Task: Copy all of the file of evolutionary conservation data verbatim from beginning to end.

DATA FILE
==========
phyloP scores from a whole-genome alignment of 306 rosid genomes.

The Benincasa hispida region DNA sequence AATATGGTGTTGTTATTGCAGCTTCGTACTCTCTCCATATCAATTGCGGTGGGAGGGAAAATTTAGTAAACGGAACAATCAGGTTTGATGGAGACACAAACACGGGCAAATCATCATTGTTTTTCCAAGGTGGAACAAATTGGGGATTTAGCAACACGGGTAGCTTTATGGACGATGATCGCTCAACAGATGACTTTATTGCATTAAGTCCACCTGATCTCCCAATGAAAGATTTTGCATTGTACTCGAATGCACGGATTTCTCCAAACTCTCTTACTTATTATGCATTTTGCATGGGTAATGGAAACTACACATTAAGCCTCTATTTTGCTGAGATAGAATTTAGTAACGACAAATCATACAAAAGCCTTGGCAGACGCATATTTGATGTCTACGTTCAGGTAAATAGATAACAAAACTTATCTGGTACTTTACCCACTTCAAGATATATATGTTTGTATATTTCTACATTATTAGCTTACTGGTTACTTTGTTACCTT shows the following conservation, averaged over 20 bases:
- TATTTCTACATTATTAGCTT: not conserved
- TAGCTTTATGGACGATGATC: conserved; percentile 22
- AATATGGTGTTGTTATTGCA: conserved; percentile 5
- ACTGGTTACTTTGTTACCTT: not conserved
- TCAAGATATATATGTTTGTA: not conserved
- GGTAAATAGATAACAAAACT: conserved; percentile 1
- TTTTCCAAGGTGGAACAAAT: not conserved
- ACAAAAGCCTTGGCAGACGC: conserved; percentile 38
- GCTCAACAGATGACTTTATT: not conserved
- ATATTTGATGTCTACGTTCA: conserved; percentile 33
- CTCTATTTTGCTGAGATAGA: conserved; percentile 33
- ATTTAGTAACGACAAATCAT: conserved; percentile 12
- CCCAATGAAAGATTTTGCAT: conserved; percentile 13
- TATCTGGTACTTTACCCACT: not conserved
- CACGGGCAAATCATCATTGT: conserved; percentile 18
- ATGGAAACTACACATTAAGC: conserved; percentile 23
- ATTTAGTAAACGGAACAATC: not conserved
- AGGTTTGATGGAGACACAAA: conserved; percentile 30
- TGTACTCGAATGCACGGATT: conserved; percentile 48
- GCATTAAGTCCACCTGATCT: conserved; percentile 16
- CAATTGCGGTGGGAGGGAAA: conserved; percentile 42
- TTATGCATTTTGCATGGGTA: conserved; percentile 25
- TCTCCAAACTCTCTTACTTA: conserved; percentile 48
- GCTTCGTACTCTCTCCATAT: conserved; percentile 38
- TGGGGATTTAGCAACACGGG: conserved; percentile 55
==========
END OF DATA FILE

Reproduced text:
phyloP scores from a whole-genome alignment of 306 rosid genomes.

The Benincasa hispida region DNA sequence AATATGGTGTTGTTATTGCAGCTTCGTACTCTCTCCATATCAATTGCGGTGGGAGGGAAAATTTAGTAAACGGAACAATCAGGTTTGATGGAGACACAAACACGGGCAAATCATCATTGTTTTTCCAAGGTGGAACAAATTGGGGATTTAGCAACACGGGTAGCTTTATGGACGATGATCGCTCAACAGATGACTTTATTGCATTAAGTCCACCTGATCTCCCAATGAAAGATTTTGCATTGTACTCGAATGCACGGATTTCTCCAAACTCTCTTACTTATTATGCATTTTGCATGGGTAATGGAAACTACACATTAAGCCTCTATTTTGCTGAGATAGAATTTAGTAACGACAAATCATACAAAAGCCTTGGCAGACGCATATTTGATGTCTACGTTCAGGTAAATAGATAACAAAACTTATCTGGTACTTTACCCACTTCAAGATATATATGTTTGTATATTTCTACATTATTAGCTTACTGGTTACTTTGTTACCTT shows the following conservation, averaged over 20 bases:
- TATTTCTACATTATTAGCTT: not conserved
- TAGCTTTATGGACGATGATC: conserved; percentile 22
- AATATGGTGTTGTTATTGCA: conserved; percentile 5
- ACTGGTTACTTTGTTACCTT: not conserved
- TCAAGATATATATGTTTGTA: not conserved
- GGTAAATAGATAACAAAACT: conserved; percentile 1
- TTTTCCAAGGTGGAACAAAT: not conserved
- ACAAAAGCCTTGGCAGACGC: conserved; percentile 38
- GCTCAACAGATGACTTTATT: not conserved
- ATATTTGATGTCTACGTTCA: conserved; percentile 33
- CTCTATTTTGCTGAGATAGA: conserved; percentile 33
- ATTTAGTAACGACAAATCAT: conserved; percentile 12
- CCCAATGAAAGATTTTGCAT: conserved; percentile 13
- TATCTGGTACTTTACCCACT: not conserved
- CACGGGCAAATCATCATTGT: conserved; percentile 18
- ATGGAAACTACACATTAAGC: conserved; percentile 23
- ATTTAGTAAACGGAACAATC: not conserved
- AGGTTTGATGGAGACACAAA: conserved; percentile 30
- TGTACTCGAATGCACGGATT: conserved; percentile 48
- GCATTAAGTCCACCTGATCT: conserved; percentile 16
- CAATTGCGGTGGGAGGGAAA: conserved; percentile 42
- TTATGCATTTTGCATGGGTA: conserved; percentile 25
- TCTCCAAACTCTCTTACTTA: conserved; percentile 48
- GCTTCGTACTCTCTCCATAT: conserved; percentile 38
- TGGGGATTTAGCAACACGGG: conserved; percentile 55